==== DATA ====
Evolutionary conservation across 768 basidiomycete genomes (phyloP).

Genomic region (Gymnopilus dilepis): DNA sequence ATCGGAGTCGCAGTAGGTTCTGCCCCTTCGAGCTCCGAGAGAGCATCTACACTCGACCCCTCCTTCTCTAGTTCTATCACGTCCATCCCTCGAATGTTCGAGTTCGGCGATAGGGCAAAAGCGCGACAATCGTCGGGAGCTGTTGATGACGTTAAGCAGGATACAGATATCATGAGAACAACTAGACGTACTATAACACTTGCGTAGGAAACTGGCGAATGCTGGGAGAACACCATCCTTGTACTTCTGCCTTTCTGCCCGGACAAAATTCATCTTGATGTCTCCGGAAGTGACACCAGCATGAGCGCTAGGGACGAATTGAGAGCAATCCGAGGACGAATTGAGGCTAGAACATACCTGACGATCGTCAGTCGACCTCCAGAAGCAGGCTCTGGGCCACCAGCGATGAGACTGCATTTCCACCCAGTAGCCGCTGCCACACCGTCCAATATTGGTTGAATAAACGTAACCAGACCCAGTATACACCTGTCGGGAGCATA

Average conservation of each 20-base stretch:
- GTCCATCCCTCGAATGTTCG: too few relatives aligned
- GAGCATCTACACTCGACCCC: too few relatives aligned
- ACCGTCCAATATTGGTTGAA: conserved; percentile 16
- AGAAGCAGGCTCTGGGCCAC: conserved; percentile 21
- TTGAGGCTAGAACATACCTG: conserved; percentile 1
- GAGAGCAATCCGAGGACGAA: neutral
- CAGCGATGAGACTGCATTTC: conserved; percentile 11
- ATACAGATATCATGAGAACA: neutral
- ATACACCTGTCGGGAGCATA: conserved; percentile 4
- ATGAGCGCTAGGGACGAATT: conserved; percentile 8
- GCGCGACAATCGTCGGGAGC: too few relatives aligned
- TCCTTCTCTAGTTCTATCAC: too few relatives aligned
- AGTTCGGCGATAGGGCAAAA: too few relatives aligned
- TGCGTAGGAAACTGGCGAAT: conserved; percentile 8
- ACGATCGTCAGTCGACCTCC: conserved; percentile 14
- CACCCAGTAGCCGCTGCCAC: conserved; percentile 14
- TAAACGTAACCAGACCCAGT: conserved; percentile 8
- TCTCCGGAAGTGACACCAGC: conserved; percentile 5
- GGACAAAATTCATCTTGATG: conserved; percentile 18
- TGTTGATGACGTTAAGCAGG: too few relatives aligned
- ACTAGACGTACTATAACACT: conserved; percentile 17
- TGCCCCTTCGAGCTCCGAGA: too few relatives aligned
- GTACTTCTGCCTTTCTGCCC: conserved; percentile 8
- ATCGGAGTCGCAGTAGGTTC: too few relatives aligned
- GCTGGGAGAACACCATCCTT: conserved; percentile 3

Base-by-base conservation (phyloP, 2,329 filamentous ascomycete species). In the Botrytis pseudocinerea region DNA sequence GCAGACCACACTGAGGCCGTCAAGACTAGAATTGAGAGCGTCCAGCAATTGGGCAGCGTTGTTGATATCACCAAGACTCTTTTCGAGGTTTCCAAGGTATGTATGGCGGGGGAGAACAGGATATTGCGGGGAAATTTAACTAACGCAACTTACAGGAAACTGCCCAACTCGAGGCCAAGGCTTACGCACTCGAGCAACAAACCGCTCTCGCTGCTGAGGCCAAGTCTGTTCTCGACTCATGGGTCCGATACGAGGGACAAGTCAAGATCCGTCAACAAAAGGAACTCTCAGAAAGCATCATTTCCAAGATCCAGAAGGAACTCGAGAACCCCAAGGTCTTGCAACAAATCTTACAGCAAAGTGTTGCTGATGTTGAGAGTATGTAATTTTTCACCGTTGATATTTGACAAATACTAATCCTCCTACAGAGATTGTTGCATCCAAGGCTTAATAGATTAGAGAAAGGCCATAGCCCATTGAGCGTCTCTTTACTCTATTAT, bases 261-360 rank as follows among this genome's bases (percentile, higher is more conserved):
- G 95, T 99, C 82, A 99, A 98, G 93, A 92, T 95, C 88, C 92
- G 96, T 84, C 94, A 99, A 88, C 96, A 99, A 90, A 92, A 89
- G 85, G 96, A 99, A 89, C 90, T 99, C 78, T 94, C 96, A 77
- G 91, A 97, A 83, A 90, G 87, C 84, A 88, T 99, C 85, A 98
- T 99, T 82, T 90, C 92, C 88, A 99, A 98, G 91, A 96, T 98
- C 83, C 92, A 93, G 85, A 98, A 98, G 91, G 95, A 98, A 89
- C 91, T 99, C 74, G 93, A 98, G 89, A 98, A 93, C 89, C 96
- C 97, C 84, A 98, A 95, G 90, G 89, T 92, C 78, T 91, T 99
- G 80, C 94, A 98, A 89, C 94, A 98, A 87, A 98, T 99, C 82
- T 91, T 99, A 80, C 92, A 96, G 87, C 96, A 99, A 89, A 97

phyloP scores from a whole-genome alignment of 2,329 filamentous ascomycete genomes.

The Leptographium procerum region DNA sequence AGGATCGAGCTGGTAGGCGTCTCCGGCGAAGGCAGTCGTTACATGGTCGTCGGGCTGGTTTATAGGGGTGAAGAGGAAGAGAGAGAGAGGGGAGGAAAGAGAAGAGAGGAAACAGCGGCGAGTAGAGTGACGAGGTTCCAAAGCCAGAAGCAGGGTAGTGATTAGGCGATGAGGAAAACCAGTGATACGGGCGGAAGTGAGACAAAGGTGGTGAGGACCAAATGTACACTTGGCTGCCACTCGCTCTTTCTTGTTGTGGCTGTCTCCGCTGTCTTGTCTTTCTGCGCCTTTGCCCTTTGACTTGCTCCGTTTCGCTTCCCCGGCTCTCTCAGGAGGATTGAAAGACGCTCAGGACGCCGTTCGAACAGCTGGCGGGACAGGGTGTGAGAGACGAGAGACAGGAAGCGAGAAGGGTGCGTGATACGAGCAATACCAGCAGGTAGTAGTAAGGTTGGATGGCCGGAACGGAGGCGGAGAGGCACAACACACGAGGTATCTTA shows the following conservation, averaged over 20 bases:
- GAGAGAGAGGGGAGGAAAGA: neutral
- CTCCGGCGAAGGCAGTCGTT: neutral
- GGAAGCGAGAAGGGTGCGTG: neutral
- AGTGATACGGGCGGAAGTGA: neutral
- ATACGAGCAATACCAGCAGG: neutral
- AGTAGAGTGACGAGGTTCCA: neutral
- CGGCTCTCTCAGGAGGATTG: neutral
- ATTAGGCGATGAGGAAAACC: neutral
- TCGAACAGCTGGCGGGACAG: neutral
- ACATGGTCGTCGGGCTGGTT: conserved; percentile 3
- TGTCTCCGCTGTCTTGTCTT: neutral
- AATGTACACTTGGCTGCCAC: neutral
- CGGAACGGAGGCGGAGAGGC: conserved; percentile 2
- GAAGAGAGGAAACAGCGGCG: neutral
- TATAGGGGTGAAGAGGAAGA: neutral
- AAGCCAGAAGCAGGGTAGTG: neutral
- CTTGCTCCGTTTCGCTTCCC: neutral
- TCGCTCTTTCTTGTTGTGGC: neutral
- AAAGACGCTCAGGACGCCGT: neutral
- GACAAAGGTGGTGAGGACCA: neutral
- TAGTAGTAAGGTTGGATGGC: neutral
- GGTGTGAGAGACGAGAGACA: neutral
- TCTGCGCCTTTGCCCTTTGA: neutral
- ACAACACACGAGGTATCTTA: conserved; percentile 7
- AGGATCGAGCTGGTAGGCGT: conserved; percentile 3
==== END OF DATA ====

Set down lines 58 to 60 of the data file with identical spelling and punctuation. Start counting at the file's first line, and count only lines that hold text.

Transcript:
- CTTGCTCCGTTTCGCTTCCC: neutral
- TCGCTCTTTCTTGTTGTGGC: neutral
- AAAGACGCTCAGGACGCCGT: neutral